This Yesterday of Today
- Nicole Brossard (Author) and Susanne de Lotbinière-Harwood (Translator)
Yesterday, at the Hotel Clarendon. Coach House Books (purchase at Amazon.ca)
Reviewed by Susan Rudy
Yesterday, at the Hotel Clarendon is Susanne de Lotbinière-Harwood’s wonderfully attentive and generative translation of Nicole Brossard’s Hier. Quintessentially Brossard, the novel pulsates with intellectual women reading, writing, remembering, making love, worrying, thinking, talking, pondering. So poetic and so delightfully feminist, the novel left me wishing “hier” were an English word. Oh for a word that means “yesterday” and looks like “here,” that nestles a little “i” within the word “her.”
Believing “we must be responsible before history, not let it pull us into oblivion,” Simone Lambert runs the new Museum of Civilization. Her granddaughter Axelle Carnavale is a geneticist: “Axelle loves her work. . . . In social situations, [she] claims she enjoys reading. She never says that it allows her to stock up on puns that help time go by when she feels like dying.” Carla Carlson, a Saskatchewan writer, “speaks a beautiful French” and every two years spends a few months in Quebec City completing her novels.
The narrator works for Simone and meets with Carla most nights at the Hotel Clarendon bar: “[w]hile others march gaily toward madness in order to stay alive in a sterile world,” she “strives[s] for preservation.” Set in Quebec City, they meet or recall meeting in bars and hotel rooms, at conferences and over meals, by the sea and on terraces.
Unusually for Brossard, the women’s attention is focused not only on each other but also on absent and silent significant others: Simone’s deceased lover Alice, her estranged daughter Lorraine, and her granddaughter Axelle. (She misses a meeting with Axelle and then meets but doesn’t recognize her.) For both the narrator and Carla, the absent other is a deceased mother.
Brossard inscribed my copy of Hier with the words “Ce ‘hier’ d’aujourd’hui.” “This yesterday of today,” this Hier, is inhabited by the lovers, mothers, daughters who are (with) us though they’ve gone before. “Of today” is their/our speech and conversation:
Axelle: It mustn’t be easy, being a character.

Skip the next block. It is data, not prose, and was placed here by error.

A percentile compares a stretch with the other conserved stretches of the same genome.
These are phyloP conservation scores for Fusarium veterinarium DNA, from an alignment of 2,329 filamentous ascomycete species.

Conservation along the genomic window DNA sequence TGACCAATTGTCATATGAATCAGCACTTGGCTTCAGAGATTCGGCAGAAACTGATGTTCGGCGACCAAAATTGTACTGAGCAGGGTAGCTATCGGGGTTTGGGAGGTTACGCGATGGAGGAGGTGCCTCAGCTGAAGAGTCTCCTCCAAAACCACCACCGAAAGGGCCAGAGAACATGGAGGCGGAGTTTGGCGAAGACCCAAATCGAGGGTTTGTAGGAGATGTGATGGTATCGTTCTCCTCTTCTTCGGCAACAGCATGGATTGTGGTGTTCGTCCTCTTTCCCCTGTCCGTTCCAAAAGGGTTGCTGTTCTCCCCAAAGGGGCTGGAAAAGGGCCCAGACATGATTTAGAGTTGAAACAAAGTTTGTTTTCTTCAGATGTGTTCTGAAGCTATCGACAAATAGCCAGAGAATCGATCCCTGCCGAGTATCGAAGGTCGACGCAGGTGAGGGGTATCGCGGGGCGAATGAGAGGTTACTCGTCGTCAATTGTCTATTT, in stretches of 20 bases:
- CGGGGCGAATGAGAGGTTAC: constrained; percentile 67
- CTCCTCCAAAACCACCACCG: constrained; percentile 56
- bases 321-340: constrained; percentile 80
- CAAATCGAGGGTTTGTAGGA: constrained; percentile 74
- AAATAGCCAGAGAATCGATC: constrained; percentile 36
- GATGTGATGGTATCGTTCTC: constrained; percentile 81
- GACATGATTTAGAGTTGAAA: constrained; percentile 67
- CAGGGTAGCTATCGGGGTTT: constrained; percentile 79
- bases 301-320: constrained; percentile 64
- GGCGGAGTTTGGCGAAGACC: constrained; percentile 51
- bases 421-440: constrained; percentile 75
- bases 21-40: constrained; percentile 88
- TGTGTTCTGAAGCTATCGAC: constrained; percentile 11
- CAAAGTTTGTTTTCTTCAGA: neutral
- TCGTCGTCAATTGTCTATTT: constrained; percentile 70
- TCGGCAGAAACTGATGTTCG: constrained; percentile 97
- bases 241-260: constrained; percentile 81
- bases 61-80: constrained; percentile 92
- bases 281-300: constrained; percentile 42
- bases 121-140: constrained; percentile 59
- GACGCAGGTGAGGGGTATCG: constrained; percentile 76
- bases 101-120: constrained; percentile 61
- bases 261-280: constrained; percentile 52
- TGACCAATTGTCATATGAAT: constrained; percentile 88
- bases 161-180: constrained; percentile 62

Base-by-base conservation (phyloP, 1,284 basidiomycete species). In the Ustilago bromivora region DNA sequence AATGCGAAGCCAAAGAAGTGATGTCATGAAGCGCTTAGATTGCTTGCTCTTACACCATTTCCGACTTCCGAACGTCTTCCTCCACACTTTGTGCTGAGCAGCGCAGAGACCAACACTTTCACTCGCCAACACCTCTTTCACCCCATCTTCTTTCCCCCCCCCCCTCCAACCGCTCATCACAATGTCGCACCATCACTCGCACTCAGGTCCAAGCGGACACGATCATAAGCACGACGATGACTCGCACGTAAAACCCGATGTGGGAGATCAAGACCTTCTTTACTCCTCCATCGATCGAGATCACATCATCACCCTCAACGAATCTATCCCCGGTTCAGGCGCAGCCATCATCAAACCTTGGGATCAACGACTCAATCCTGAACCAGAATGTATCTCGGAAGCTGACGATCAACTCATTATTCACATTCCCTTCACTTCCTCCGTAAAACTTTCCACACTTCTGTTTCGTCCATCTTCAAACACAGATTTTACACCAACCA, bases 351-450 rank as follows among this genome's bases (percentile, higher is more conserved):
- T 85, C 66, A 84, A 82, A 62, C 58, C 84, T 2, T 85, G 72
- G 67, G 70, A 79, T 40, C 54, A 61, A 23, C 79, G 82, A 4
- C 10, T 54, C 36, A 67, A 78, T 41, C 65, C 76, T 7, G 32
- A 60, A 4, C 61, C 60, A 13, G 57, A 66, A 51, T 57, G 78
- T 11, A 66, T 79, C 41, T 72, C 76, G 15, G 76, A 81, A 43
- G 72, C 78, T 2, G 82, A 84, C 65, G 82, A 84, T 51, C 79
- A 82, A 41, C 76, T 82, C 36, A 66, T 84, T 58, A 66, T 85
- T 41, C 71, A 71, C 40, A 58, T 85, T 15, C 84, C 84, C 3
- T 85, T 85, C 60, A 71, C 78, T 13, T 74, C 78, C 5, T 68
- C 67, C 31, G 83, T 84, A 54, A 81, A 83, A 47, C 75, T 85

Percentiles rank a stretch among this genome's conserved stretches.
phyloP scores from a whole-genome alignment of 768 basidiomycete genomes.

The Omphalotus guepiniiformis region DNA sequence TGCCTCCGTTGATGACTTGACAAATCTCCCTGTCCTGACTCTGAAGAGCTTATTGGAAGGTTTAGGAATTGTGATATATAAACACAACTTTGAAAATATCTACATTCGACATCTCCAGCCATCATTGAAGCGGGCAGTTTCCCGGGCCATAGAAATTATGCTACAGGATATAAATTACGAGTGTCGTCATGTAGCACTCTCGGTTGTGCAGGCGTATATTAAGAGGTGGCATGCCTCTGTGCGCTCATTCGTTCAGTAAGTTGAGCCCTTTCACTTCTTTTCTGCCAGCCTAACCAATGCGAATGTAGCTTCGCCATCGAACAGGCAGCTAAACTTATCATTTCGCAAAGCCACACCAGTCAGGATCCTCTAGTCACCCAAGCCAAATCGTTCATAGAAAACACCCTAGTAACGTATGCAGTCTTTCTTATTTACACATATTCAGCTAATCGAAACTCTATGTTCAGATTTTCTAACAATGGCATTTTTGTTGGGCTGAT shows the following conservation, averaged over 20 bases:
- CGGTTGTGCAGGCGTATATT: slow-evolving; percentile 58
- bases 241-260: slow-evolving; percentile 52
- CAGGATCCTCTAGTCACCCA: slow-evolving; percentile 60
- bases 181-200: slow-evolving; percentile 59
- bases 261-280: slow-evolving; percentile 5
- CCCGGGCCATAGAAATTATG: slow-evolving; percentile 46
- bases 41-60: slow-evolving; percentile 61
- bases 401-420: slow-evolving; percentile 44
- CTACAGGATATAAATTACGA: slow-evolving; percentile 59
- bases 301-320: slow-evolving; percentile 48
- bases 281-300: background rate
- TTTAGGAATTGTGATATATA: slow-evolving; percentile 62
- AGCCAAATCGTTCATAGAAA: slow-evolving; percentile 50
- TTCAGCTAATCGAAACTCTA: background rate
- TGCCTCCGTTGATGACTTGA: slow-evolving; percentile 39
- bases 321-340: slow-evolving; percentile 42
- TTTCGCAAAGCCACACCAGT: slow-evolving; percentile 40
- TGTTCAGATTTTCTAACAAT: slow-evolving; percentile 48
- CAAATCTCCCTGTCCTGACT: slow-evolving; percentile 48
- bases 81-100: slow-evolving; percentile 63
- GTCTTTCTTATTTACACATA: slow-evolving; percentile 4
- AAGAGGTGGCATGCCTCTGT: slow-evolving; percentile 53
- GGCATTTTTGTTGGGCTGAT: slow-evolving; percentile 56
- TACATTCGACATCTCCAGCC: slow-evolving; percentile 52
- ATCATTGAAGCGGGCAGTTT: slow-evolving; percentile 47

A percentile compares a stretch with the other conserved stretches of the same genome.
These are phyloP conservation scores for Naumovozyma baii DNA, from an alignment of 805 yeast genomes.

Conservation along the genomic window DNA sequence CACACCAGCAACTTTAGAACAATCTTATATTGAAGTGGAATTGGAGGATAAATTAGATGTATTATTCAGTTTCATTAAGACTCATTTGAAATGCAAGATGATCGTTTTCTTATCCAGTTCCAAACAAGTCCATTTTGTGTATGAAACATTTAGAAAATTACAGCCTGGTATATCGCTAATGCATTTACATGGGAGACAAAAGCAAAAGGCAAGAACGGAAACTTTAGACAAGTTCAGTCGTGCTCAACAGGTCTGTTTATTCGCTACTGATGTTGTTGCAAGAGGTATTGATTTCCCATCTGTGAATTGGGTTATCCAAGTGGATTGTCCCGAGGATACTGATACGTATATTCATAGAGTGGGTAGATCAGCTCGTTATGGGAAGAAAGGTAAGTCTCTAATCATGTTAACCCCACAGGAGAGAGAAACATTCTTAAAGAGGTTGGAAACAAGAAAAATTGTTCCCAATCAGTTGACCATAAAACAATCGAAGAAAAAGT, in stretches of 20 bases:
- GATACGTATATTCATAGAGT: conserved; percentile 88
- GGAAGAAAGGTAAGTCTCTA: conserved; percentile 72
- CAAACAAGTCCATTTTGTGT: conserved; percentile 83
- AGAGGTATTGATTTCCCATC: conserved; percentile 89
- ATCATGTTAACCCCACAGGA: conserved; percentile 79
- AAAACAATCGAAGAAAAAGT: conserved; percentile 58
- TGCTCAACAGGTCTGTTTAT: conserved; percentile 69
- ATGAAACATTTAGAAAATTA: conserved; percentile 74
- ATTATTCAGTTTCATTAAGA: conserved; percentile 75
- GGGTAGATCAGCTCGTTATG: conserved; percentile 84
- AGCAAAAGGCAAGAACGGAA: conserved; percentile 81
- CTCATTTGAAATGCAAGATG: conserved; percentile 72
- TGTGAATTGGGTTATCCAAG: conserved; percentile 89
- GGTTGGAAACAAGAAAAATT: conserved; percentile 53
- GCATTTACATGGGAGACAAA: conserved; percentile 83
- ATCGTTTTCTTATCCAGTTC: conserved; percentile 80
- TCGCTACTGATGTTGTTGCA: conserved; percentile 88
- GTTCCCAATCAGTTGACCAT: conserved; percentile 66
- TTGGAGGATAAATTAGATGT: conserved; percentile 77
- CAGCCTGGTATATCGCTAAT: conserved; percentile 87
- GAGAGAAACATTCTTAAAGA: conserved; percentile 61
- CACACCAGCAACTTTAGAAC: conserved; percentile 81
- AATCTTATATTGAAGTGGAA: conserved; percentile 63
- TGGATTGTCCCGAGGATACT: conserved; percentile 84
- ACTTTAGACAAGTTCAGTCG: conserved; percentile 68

Carla: No. Character, meaning pretending to be real—
Narrator: —and to suffer, but what for?
Axelle: Suffering for real while pretending to suffer adequately.
Carla: Like an actress, then? But an actress isn’t a character. She’s often me.
As this passage demonstrates, while ostensibly a “novel” Yesterday incorporates passages of theatrical script and philosophizing. The structure is more like an unfolding than a proceeding.
The first section, also called “Yesterday,” is the most substantial at 118 pages. The next five sections are much shorter: “The Urns” is ten pages long, “The Hotel Clarendon” 32 pages, “Chapter Five” five pages, “Carla Carlson’s Room” 35 pages, and “Some Notes Found in the Room at the Hotel Clarendon” seven pages long. A hauntingly evocative and erotic single-page poem reappears six times.
The end of the novel is not the end because a rather scholarly appendix translates three pages that appear in Latin (a scripted conversation with Descartes!), the sources of quotations, and the names of the 59 French, British, American, Canadian, nineteenth-century, modernist, and contemporary authors—Genet, Woolf, Melville, Bersianik, Cixous, Proust, Aquin, Rilke, Brossard, Bellefeuille, Barnes and many others—whose texts Carla purchases in Quebec because they “make [her] want to write.”
This book makes you want to read. Read it.
- Living as Spirits by Catherine Rainwater
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- Keep Moving by Russell Morton Brown
Books reviewed: The Law of Dreams by Peter Behrens
- Fictionalizing the Self by Emily Williams
Books reviewed: My Brahmin Days and Other Stories by Cyril Dabydeen, Rio Loa Station of Dreams by Ludwig Zeller, Emil Brut by Izaak Mansk, and The Truth About Love by Patrick Roscoe
- Touching Gods by Andrea Belcham
Books reviewed: Vandal Love by D.Y. Béchard
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Books reviewed: Where She Was Standing by Maggie Helwig and The Path of Totality: New and Selected Stories by Audrey Thomas
MLA: Rudy, Susan. This Yesterday of Today. canlit.ca. Canadian Literature, 8 Dec. 2011. Web. 25 May 2013.
This review originally appeared in Canadian Literature #191 (Winter 2006). (pg. 148 - 149)
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